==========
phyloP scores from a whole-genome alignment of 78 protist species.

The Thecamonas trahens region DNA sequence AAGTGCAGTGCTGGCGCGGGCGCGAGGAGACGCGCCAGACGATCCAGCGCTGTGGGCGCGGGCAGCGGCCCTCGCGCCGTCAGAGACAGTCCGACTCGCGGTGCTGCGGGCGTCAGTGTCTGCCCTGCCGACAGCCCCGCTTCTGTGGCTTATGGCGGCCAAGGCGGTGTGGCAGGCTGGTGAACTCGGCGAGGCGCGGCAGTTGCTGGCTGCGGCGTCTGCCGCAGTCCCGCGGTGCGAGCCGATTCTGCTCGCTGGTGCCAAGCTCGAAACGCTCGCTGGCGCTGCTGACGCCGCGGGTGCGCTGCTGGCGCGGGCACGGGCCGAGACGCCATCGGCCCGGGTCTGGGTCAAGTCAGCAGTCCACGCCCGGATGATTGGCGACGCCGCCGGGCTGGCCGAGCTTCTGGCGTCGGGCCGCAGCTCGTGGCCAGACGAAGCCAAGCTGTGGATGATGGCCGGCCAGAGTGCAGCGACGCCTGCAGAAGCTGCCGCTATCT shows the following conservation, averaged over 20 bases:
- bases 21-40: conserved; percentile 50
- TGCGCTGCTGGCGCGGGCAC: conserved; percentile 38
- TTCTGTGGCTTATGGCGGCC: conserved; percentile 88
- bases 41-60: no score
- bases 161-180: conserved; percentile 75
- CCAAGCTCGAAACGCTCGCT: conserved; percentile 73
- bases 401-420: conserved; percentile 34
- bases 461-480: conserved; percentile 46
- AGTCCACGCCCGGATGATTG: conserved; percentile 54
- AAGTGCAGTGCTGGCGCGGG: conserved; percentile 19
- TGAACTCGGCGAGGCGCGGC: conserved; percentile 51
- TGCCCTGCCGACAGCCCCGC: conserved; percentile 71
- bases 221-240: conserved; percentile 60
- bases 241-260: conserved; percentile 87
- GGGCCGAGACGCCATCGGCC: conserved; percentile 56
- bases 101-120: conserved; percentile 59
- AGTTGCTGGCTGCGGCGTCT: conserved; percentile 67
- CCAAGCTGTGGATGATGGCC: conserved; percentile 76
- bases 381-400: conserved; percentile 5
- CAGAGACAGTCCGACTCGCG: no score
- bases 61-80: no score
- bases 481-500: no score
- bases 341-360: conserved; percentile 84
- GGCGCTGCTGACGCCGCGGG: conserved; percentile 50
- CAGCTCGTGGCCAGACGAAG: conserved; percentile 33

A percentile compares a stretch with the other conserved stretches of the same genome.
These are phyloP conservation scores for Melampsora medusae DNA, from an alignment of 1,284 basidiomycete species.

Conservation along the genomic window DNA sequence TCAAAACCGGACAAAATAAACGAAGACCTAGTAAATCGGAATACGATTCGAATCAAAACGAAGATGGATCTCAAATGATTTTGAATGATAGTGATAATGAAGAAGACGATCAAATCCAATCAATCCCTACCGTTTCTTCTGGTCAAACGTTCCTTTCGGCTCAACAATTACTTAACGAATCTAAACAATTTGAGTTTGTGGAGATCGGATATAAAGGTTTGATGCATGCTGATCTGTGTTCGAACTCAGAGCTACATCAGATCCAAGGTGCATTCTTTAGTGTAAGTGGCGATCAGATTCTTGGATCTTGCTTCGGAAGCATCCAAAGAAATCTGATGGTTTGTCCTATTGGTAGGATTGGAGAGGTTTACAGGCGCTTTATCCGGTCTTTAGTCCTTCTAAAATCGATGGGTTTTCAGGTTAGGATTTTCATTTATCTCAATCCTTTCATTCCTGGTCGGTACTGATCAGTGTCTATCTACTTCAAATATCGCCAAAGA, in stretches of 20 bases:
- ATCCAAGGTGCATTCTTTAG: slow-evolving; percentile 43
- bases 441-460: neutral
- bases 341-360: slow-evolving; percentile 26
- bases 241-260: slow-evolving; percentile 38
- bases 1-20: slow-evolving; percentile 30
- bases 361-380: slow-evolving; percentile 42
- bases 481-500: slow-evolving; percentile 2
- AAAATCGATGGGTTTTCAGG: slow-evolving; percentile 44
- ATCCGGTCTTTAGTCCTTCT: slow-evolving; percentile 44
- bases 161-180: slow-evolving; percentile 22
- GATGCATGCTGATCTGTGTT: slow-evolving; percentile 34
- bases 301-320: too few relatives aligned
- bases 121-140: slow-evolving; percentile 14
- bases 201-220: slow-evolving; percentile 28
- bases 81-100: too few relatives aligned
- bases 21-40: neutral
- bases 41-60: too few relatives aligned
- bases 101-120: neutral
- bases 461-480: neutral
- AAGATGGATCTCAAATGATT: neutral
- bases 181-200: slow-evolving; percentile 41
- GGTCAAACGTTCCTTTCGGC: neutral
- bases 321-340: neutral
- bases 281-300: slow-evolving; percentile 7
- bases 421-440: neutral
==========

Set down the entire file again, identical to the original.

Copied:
phyloP scores from a whole-genome alignment of 78 protist species.

The Thecamonas trahens region DNA sequence AAGTGCAGTGCTGGCGCGGGCGCGAGGAGACGCGCCAGACGATCCAGCGCTGTGGGCGCGGGCAGCGGCCCTCGCGCCGTCAGAGACAGTCCGACTCGCGGTGCTGCGGGCGTCAGTGTCTGCCCTGCCGACAGCCCCGCTTCTGTGGCTTATGGCGGCCAAGGCGGTGTGGCAGGCTGGTGAACTCGGCGAGGCGCGGCAGTTGCTGGCTGCGGCGTCTGCCGCAGTCCCGCGGTGCGAGCCGATTCTGCTCGCTGGTGCCAAGCTCGAAACGCTCGCTGGCGCTGCTGACGCCGCGGGTGCGCTGCTGGCGCGGGCACGGGCCGAGACGCCATCGGCCCGGGTCTGGGTCAAGTCAGCAGTCCACGCCCGGATGATTGGCGACGCCGCCGGGCTGGCCGAGCTTCTGGCGTCGGGCCGCAGCTCGTGGCCAGACGAAGCCAAGCTGTGGATGATGGCCGGCCAGAGTGCAGCGACGCCTGCAGAAGCTGCCGCTATCT shows the following conservation, averaged over 20 bases:
- bases 21-40: conserved; percentile 50
- TGCGCTGCTGGCGCGGGCAC: conserved; percentile 38
- TTCTGTGGCTTATGGCGGCC: conserved; percentile 88
- bases 41-60: no score
- bases 161-180: conserved; percentile 75
- CCAAGCTCGAAACGCTCGCT: conserved; percentile 73
- bases 401-420: conserved; percentile 34
- bases 461-480: conserved; percentile 46
- AGTCCACGCCCGGATGATTG: conserved; percentile 54
- AAGTGCAGTGCTGGCGCGGG: conserved; percentile 19
- TGAACTCGGCGAGGCGCGGC: conserved; percentile 51
- TGCCCTGCCGACAGCCCCGC: conserved; percentile 71
- bases 221-240: conserved; percentile 60
- bases 241-260: conserved; percentile 87
- GGGCCGAGACGCCATCGGCC: conserved; percentile 56
- bases 101-120: conserved; percentile 59
- AGTTGCTGGCTGCGGCGTCT: conserved; percentile 67
- CCAAGCTGTGGATGATGGCC: conserved; percentile 76
- bases 381-400: conserved; percentile 5
- CAGAGACAGTCCGACTCGCG: no score
- bases 61-80: no score
- bases 481-500: no score
- bases 341-360: conserved; percentile 84
- GGCGCTGCTGACGCCGCGGG: conserved; percentile 50
- CAGCTCGTGGCCAGACGAAG: conserved; percentile 33

A percentile compares a stretch with the other conserved stretches of the same genome.
These are phyloP conservation scores for Melampsora medusae DNA, from an alignment of 1,284 basidiomycete species.

Conservation along the genomic window DNA sequence TCAAAACCGGACAAAATAAACGAAGACCTAGTAAATCGGAATACGATTCGAATCAAAACGAAGATGGATCTCAAATGATTTTGAATGATAGTGATAATGAAGAAGACGATCAAATCCAATCAATCCCTACCGTTTCTTCTGGTCAAACGTTCCTTTCGGCTCAACAATTACTTAACGAATCTAAACAATTTGAGTTTGTGGAGATCGGATATAAAGGTTTGATGCATGCTGATCTGTGTTCGAACTCAGAGCTACATCAGATCCAAGGTGCATTCTTTAGTGTAAGTGGCGATCAGATTCTTGGATCTTGCTTCGGAAGCATCCAAAGAAATCTGATGGTTTGTCCTATTGGTAGGATTGGAGAGGTTTACAGGCGCTTTATCCGGTCTTTAGTCCTTCTAAAATCGATGGGTTTTCAGGTTAGGATTTTCATTTATCTCAATCCTTTCATTCCTGGTCGGTACTGATCAGTGTCTATCTACTTCAAATATCGCCAAAGA, in stretches of 20 bases:
- ATCCAAGGTGCATTCTTTAG: slow-evolving; percentile 43
- bases 441-460: neutral
- bases 341-360: slow-evolving; percentile 26
- bases 241-260: slow-evolving; percentile 38
- bases 1-20: slow-evolving; percentile 30
- bases 361-380: slow-evolving; percentile 42
- bases 481-500: slow-evolving; percentile 2
- AAAATCGATGGGTTTTCAGG: slow-evolving; percentile 44
- ATCCGGTCTTTAGTCCTTCT: slow-evolving; percentile 44
- bases 161-180: slow-evolving; percentile 22
- GATGCATGCTGATCTGTGTT: slow-evolving; percentile 34
- bases 301-320: too few relatives aligned
- bases 121-140: slow-evolving; percentile 14
- bases 201-220: slow-evolving; percentile 28
- bases 81-100: too few relatives aligned
- bases 21-40: neutral
- bases 41-60: too few relatives aligned
- bases 101-120: neutral
- bases 461-480: neutral
- AAGATGGATCTCAAATGATT: neutral
- bases 181-200: slow-evolving; percentile 41
- GGTCAAACGTTCCTTTCGGC: neutral
- bases 321-340: neutral
- bases 281-300: slow-evolving; percentile 7
- bases 421-440: neutral